50

99

Security authorization

Administrative user: greater authorization, set by system administrator

The default authorizations for an administrative user

(such as “Alec”) are as follows. These authorizations give high-level administrative access to set up applications and system resources.

Type of authorization

Application

Application

Processing

System resource

System resource

Scope of authorization

Applications–full access

Applications–details access

Commands

Notification Devices

Variables

Authorization level

5

5

5

5

5

Custom user: uniquely set up as needed

Authorizations for a custom user vary according to an individual’s need to access applications and system resources. Great care must be taken when setting up custom user authorizations and matching them with the settings for applications and system resources.

Otherwise, some users may be inadvertently denied access.

The following is an example of one possible way to create another class of user.

Type of authorization

Application

Application

Processing

System resource

System resource

Scope of authorization

Applications–full access

Applications–details access

Commands

Notification Devices

Variables

Authorization level

75

25

50

50

75

This example gives limited access to variables and to update (“full access”) applications, gives broad access to view details in applications, and gives normal access to commands and notification devices.

100

Security authorization

Setting minimum security levels for applications and system resources

Security levels authorized for users work together with security levels for applications and system resources. Authorization levels are set for each user for applications in general, as shown above. In addition, minimum authorization levels are set for each specific application. If a user’s authorization range is greater than or equal to the minimum needed for an application, then access is granted to that user.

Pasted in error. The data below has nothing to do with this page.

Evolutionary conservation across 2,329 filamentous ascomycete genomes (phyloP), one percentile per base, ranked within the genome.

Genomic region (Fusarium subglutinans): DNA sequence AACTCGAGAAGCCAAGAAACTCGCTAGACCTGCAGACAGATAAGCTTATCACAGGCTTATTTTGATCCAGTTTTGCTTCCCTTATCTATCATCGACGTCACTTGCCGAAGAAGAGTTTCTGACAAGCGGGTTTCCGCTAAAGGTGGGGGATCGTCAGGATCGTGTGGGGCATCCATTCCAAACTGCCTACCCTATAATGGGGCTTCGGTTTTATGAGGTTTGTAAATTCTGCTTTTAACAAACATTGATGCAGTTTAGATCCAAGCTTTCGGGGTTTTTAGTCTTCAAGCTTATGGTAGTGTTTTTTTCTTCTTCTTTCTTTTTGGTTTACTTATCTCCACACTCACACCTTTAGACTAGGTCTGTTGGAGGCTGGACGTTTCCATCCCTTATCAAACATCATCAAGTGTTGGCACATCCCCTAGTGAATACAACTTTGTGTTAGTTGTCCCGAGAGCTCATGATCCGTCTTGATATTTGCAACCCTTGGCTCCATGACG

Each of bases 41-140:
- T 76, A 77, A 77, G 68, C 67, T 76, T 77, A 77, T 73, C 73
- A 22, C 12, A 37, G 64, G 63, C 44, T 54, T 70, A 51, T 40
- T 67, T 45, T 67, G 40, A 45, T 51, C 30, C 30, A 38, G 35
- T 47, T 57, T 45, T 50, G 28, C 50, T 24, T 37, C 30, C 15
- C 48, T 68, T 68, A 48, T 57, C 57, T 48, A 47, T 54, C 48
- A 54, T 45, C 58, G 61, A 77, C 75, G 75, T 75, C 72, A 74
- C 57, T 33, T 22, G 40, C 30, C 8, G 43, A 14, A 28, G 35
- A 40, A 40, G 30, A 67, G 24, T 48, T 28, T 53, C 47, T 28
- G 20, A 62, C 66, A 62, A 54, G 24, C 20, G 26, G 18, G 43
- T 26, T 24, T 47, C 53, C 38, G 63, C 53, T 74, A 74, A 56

Normally, default authorization levels for both users and applications are set to 50. However, in the Smart Alec system with the custom user illustrated above, application security could be set up with these settings for the applications shown here:

Specific application

Application Security Setup

User Account Security Setup

Notification Device Setup

Notification Device Group Manager

Variable Rule Manager

Minimum authorization level needed

5

5

50

75

50

In this example, a high level of authority is needed to gain access to Application Security Setup and User Account

Security Setup. The user in this example does not have that level of authority. So these applications would not appear in the SA Bar for him. But he does have sufficient authority for full (update) access to Notification Device

Group Manager and for details (read) access to both

Notification Device Setup and Variable Rule Manager.

Therefore, he would be able to make updates in

Notification Device Group Manager, and he would be able to see details but not make updates in Notification Device

Setup and Variable Rule Manager.

See “Authorizing applications and application functions” on page 108 for detailed instructions.

101

Creating user environments

Creating user environments